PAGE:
The Sourcing Game: Are Those Crawfish from Louisiana or China?
Customers were shelling out for those "Louisiana" crawfish
You can lay your hands on just about anything in D.C. Endangered bluefin tuna? Go to Sushi Taro (where the guilt is almost as rich as the fish). Genuine Japanese kobe? Head to BLT Steak (where you'll shell out $26 per ounce for the buttery beef). Wild sturgeon caviar from the Caspian? You can still get it at Balducci's in Bethesda (where salty sevruga will set you back $155 for a 1-ounce jar).
But if you want Louisiana crawfish? Good freaking luck.
Last week, I made some calls to find out who might be boiling up mud bugs during the season in which every breathing soul in Louisiana, short of nursing infants, is sucking on crawdad heads. I pretty much came up empty, although one reader suggested I head to the Maine Avenue Fish Market and get me a bag of bugs. Which is what I did.
I got the runaround on the phone when I called Jessie Taylor Seafood to inquire about the source of its crawfish. (Snippet from my call: Where are your crawfish from? "They're frozen." Yes, but from where? "The South." OK, but Louisiana or Alabama? "Yes.")
Things didn't go much better once I arrived at the fish market. Taylor does sell crawfish, but the mud bugs come in five-pound bags that are frozen solid, as heavy as a quick-dry cement. I asked the fishmonger about the shellfish's origin, and he said they come from Louisiana and Alabama. The five-pound bag, he added, would run me $25.
I bought the bag anyway and immediately noticed the stamp across the front: PRODUCT OF CHINA. I was so annoyed that it took me a second to register the other information on the bag: WHOLE COOKED CRAWFISH, BLOCK FROZEN & UNSEASONED.
I marched across the parking lot to the Jessie Taylor stand on the other side of the fish market, where they sell ready-to-eat oysters, crabs, and crawfish. I asked the guy behind the counter about the crawfish's origins. He unflinchingly responded, "Louisiana," as proud as a first-time father. I then asked if he sells the same mud bugs as the frozen ones you can buy in a bag across the way. He said yes.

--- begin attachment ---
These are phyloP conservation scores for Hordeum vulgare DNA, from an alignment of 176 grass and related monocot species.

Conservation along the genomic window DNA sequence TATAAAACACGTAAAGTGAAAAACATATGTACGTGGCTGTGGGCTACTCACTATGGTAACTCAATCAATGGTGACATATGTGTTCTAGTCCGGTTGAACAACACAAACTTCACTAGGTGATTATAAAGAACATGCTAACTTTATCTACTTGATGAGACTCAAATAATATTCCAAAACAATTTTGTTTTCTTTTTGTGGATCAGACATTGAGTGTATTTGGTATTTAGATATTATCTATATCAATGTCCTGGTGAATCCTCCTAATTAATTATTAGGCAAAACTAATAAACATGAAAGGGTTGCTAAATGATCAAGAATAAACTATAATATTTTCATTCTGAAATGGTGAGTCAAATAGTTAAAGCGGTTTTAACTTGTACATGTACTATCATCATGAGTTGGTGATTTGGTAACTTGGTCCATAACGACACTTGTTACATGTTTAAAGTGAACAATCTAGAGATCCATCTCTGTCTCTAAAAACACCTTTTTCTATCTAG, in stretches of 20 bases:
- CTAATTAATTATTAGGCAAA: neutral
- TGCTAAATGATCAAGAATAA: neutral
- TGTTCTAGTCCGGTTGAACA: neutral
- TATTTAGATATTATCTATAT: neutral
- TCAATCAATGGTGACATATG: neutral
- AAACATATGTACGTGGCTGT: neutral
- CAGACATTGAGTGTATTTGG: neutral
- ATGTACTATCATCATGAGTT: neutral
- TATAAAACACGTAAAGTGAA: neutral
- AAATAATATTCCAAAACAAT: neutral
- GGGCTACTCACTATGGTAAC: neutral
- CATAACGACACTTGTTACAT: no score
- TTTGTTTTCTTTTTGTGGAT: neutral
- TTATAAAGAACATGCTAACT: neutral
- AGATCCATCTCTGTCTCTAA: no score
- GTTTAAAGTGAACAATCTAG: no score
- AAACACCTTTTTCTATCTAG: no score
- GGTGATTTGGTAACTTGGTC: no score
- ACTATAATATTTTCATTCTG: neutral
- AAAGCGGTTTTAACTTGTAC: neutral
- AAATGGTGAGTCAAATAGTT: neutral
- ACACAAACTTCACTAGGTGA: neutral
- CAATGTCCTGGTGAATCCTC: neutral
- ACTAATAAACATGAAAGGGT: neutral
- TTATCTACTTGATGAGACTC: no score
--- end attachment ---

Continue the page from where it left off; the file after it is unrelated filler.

Somewhat dispirited, I headed home with my cement block of crawfish, some boil seasonings, and a strong urge to smack the nearest fishmonger across the face with a 30-pound halibut.
Mid-way through last night's telecast of the Oscars, I started to cook up my crawfish (excuse me, reheat my previously cooked crawfish), hoping that somehow the boil seasonings would flavor the shellfish in the short amount of time required to get them up to temperature.
They didn't. The mud bugs required a liberal sprinkling of Old Bay to pump up their flavor, which is not my preferred way to eat them. Dousing crawfish in seasoning mixture is, to me, the equivalent of drowning oysters in cocktail sauce. I prefer my crawfish to gently absorb the flavor of the seasonings while maintaining their essential sweetness.
And yet...and yet, I had to admit that despite all the frustrations with the questionable sourcing and all the frustrations about the lack of a proper boil, I was really digging these crawdads. I was enjoying the process of pulling them apart, sucking the heads, and exposing the moist, meaty tail section. It reminded me that eating crawfish is sort of like eating burgers: Even the mediocre ones are still mighty fine.